New home sales just fell heavily across Australia

Gonzalo Arroyo Moreno/Getty Images

Australian new home sales fell heavily in April, adding to a long list of housing market indicators that are weakening at present.

According to Australia’s Housing Industry Association (HIA), sales of detached houses slid 4.2%, leaving the decline over the past year at 3.1%.


The HIA said sales fell in each of Australia’s mainland states, led by declines of 11.6% in Western Australia and 8.2% in New South Wales.

Smaller declines of 2.9%, 1.7% and 0.1% were recorded in Queensland, South Australia and Victoria respectively.

“New home sales were strong through most of 2017 and the fall back in sales reflects a modest slowdown in demand from both owner occupiers and investors,” said Tim Reardon, principal economist at the HIA.

“The market is well past the peak of activity but overall the market remains at elevated levels.”

Reardon said the recent pullback in sales reflected tighter home loan restrictions implemented by Australia’s banking regulator, APRA.

“The most recent concern is that access to finance has become a constraint, as banks exhibit greater caution, due to declining house prices key markets,” he said.

Reardon says housing finance data released by the ABS revealed this has been most acutely felt in the investor segment of the market.

“The value of housing loans to investors peaked in August 2017 at $152.7 billion in the preceding 12 months,” he said.

“Since then investor loans have been falling quite steadily to $144.2 billion over the year to March 2018, representing a reduction of 5.6% on last August’s peak.”

He also said potential buyers in New South Wales and Victoria are also being put off by recent price declines.

Builders surveyed said that after a bump last year as a result of stamp duty discounts introduced by the New South Wales and Victorian state governments, there are signs that first home buyer (FHB) demand is also starting to cool.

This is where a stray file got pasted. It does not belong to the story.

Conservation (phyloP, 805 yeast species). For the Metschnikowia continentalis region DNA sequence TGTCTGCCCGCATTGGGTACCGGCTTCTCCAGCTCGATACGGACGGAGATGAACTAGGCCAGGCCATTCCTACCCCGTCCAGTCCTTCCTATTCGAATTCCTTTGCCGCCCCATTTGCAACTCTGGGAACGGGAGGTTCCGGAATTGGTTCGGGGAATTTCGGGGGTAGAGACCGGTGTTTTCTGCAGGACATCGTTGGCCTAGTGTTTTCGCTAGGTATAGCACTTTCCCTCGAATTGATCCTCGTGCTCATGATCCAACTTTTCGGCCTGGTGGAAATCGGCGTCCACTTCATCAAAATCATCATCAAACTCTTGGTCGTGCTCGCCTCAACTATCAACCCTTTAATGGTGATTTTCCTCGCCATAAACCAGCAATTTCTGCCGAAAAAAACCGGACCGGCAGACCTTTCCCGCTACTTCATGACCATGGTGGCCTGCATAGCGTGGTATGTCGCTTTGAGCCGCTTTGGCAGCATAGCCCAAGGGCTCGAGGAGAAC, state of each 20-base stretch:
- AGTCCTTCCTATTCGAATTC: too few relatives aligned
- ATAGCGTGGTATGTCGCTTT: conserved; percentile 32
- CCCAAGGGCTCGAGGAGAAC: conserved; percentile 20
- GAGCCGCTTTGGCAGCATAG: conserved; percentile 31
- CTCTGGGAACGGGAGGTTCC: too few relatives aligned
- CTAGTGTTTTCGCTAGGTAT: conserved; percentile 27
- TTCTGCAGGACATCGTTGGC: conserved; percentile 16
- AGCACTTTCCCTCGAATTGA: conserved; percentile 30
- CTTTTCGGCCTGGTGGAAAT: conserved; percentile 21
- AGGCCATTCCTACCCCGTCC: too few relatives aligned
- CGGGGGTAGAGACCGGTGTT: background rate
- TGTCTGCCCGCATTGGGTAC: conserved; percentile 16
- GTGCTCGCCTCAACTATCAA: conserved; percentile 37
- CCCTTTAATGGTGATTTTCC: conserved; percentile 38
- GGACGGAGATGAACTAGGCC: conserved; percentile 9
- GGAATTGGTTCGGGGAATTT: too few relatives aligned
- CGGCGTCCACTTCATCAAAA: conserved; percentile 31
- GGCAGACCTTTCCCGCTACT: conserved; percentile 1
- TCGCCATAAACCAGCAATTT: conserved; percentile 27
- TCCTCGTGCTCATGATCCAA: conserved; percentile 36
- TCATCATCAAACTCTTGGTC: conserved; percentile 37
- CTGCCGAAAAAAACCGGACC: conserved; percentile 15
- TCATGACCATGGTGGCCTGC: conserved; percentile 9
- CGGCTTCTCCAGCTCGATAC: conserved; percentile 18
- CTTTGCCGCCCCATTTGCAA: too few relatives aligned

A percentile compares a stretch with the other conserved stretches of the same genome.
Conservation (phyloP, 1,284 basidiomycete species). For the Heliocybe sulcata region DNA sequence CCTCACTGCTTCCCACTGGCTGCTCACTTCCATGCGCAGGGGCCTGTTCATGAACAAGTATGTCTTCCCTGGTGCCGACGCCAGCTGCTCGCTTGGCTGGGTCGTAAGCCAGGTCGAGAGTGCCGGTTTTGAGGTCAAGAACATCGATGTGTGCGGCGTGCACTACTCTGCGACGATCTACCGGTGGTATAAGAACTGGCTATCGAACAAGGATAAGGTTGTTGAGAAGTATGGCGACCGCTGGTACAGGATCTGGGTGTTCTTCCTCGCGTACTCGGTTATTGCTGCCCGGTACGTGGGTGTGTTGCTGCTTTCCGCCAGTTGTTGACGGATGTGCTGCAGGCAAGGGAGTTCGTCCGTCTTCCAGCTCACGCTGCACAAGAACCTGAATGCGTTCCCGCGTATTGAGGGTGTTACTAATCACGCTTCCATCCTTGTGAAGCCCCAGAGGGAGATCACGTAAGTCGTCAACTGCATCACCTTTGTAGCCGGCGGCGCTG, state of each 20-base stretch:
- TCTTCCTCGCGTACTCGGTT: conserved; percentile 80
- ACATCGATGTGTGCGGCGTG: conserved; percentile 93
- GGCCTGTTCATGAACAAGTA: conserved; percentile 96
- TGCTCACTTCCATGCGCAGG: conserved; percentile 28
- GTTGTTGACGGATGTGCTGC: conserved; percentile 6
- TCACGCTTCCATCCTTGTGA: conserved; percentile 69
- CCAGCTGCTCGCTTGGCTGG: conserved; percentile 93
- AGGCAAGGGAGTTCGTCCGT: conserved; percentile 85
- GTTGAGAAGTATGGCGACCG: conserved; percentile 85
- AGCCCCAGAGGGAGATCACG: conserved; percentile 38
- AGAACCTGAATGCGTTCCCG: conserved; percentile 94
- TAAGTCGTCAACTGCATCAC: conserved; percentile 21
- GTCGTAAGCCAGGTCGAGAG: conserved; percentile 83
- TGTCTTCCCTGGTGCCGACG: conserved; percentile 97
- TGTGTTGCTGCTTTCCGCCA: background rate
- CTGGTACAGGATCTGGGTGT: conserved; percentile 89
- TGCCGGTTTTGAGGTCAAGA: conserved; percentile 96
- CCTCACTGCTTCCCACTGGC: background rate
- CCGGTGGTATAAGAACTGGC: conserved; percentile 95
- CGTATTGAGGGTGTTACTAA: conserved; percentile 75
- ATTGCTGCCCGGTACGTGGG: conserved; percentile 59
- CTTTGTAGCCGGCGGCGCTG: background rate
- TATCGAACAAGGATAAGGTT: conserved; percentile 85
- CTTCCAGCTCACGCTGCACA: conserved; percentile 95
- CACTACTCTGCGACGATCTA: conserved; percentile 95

“Indications are that the growth in FHB participation has slowed after strong growth since July 2017,” Reardon said.

“FHB participation grew in 2017 due to enhanced state government support and the deceleration of dwelling price growth in key markets like Sydney and Melbourne working to make the home purchase more accessible to FHBs.

“Since January 2018 the FHB share has retreated marginally to 17.4% in March.”

The slowdown could also reflect the impact of falling demand from foreigners looking to invest in Australia’s housing market.

According to Australia’s Foreign Investment Review Board (FIRB), a total of 13,198 residential real estate applications were approved for proposed investment in the 2016/17 financial year, well below the 40,149 approvals granted in the 2015/16 financial year.

New dwellings account for the vast bulk of submissions from offshore buyers.

While sales of detached housing now sit at the lowest level since August last year, whether it remains that way is another question given recent strength in Australia private sector housing approvals.

According to the ABS, private sector housing approvals rose at 10,446 in April, leaving the increase on a year earlier at 11.1%.

However, while approvals continue to lift, home loans to build new homes have weakened in recent months, possibly reflecting tighter lending standards, falling property prices in some parts of the country and fewer approvals entering the construction phase.

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